Data Privacy Protection of Personal Information versus Usage of Big Data: Introduction of the Recent Amendment to the Act on the Protection of Personal Information (Japan)

By Higashizawa, Noriko; Aihara, Yuri | Defense Counsel Journal, October 2017 | Go to article overview

Data Privacy Protection of Personal Information versus Usage of Big Data: Introduction of the Recent Amendment to the Act on the Protection of Personal Information (Japan)


Higashizawa, Noriko, Aihara, Yuri, Defense Counsel Journal


MORE and more businesses are waking up to the importance of big data as a strategic resource. By analyzing the purchase history of its customers, a business can easily identify purchase trends and patterns. The increasing availability of cloud processing, analytics, and storage services has enabled businesses of all sizes across many industries to access big data. However, we must remain concerned both about the collection of personal data and in particular, the promulgation of data privacy laws to both protect personal data and, at the same time, promote the utilization of big data.

In Japan, the Act on the Protection of Personal Information ("PPIA") was recently amended and became effective on May 30, 2017 (the "Amended Act"). The amendments will introduce a number of changes to existing personal data protection system. The term "personal information" as used in the Amended Act, for example, has been clarified to further protect personal data and introduce more necessary regulations. At the same time, the amendments introduce the concept of "Anonymously Processed Information" to promote the use of enormous personal data (i.e., big data) collected through the development of information and communication technology ("ICT"). The Amended Act also introduces new rules in response to the globalization of data flows.

The purpose of this article is to provide practitioners with an understanding of three important changes made by the Amended Act and how these changes are likely to play out in practice. In Part I of this article, we will give a brief explanation on the newly revised definition of personal information under the Amended Act. Part II addresses and clarifies how and when big data should be treated under the new concept of Anonymously Processed Information. Part III discusses the new scheme under the Amended Act on cross-border transfers of personal information.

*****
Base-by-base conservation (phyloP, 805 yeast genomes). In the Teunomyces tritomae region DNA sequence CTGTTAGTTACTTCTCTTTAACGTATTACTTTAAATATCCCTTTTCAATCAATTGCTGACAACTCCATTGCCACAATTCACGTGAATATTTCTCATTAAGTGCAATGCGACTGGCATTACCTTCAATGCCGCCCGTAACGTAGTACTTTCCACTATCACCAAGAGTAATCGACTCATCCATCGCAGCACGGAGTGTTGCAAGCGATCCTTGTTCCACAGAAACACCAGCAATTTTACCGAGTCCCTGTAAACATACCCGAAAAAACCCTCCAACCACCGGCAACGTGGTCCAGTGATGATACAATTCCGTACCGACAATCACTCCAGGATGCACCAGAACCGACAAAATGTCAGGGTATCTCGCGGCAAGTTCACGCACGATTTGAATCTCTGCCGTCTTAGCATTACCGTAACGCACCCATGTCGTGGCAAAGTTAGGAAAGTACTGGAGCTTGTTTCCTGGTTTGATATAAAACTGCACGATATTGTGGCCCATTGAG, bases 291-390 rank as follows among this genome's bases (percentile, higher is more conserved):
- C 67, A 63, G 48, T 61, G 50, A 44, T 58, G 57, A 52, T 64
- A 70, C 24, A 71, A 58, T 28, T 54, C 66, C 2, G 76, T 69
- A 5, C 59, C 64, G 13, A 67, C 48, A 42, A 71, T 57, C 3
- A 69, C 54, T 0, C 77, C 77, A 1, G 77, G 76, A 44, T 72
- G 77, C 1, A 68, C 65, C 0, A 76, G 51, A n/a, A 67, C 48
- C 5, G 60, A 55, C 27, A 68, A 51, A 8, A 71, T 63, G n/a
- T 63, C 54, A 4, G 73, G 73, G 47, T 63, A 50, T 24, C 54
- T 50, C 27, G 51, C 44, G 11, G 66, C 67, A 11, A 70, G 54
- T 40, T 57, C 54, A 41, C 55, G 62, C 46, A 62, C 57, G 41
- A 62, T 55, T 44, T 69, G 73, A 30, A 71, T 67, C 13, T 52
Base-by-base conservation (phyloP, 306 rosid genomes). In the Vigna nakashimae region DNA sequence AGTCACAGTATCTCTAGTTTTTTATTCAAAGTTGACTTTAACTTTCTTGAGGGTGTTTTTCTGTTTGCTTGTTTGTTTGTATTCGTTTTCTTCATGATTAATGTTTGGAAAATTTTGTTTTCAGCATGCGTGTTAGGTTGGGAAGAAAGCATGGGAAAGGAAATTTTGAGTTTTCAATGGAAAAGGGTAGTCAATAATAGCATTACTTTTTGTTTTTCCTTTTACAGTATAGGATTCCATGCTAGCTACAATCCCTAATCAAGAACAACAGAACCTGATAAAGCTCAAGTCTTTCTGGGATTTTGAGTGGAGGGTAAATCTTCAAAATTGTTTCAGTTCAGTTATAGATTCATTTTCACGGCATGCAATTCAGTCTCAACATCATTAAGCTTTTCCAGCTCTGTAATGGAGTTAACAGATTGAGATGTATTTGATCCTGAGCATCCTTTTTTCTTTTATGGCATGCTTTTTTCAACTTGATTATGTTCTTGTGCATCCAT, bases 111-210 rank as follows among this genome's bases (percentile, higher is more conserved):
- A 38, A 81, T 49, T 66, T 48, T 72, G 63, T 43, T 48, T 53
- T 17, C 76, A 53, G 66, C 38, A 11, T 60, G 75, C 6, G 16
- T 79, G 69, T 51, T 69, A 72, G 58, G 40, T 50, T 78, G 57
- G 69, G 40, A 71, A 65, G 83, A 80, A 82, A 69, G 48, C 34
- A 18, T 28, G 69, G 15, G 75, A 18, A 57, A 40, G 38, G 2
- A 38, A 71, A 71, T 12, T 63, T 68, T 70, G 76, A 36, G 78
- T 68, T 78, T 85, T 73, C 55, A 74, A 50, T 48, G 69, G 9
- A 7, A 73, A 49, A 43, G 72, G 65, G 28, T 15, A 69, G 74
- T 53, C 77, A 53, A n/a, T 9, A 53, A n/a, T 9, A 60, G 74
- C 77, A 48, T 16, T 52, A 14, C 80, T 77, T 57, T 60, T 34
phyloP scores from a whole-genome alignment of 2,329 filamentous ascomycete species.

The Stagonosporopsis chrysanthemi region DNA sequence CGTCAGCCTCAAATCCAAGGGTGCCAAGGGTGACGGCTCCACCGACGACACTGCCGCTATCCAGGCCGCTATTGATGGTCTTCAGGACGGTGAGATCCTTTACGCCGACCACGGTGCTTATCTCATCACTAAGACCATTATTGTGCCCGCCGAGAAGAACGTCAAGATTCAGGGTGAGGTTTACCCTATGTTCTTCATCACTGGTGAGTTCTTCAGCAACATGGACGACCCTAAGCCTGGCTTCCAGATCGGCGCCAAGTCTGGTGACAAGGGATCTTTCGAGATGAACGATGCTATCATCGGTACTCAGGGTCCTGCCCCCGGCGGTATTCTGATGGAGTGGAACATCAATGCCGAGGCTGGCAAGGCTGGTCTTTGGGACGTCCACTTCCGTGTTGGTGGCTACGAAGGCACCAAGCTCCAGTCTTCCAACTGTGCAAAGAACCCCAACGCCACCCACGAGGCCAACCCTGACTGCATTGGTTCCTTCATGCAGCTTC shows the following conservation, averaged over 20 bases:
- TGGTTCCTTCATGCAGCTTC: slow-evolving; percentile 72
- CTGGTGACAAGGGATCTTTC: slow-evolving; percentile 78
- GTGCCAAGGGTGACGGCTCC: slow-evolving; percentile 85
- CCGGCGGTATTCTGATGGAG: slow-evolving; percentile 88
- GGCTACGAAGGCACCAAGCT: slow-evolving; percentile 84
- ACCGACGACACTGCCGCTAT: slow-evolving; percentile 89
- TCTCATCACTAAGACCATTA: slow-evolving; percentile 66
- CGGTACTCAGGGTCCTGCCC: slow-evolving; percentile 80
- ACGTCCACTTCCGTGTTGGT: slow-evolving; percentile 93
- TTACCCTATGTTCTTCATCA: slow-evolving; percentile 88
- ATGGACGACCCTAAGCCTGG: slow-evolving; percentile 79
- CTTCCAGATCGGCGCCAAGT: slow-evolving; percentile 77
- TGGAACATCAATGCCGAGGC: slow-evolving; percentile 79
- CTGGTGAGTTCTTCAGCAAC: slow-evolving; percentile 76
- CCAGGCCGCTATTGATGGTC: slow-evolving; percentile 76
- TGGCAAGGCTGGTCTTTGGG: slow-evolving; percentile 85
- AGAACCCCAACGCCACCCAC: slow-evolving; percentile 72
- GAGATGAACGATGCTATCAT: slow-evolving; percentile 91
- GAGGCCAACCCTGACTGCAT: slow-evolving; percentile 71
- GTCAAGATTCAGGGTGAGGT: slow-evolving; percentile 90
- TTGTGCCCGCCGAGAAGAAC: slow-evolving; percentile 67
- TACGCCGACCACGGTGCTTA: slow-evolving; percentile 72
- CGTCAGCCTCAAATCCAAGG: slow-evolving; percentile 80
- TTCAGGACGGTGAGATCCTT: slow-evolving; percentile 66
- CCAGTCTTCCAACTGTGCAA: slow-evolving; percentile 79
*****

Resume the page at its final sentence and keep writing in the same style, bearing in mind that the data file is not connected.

I. Definition of Personal Information

A.Clarification of definition of personal information

Under PPIA, "personal information" was defined broadly, and the scope of personal information was at times ambiguous. This ambiguity created difficulties among business operators.1 For instance, information like personal identification numbers would not fall under the definition of personal information under PPIA in the absence of other information that could be easily used to identify a specific individual. With the development of ICT, however, there is a growing concern that privacy rights are at risk if information like personal identification numbers are not properly handled, since this type of information can now be easily linked with other information to identify a specific individual.

To clarify the scope of personal information, the Amended Act defined the concept of "Individual Identification Codes." 2 "Individual Identification Codes," include codes, characters, letters, numbers, or symbols as prescribed in the Order for Enforcement of the Amended Act (the "Cabinet Order"). According to the Cabinet Order, Individual Identification Codes consist of two categories of codes:

(1) Codes which a body feature of a specific individual has been converted into data to be provided for use by computers, including DNA sequence data, facial recognition data, iris pattern data, voiceprint data, gait pattern data, palm/finger vein pattern data and fingerprint/palm print data.

(2) Codes which are assigned in regard to the use of services provided to an individual or to the purchase of goods sold to an individual, or which are stated in a document issued to an individual so as to be able to identify a specific user or purchaser, such as a passport number, basic pension number, driver's license number, individual number (so-called "My Number") and national health insurance number.3

B.Regulations concerning Special Care-Required Personal Information

The Amended Act introduces the concept of "Special CareRequired Personal Information", which broadly corresponds to concepts of "sensitive personal information" as seen in other jurisdictions, most notably in the EU and an increasing number of jurisdictions in the Asia-Pacific region. …

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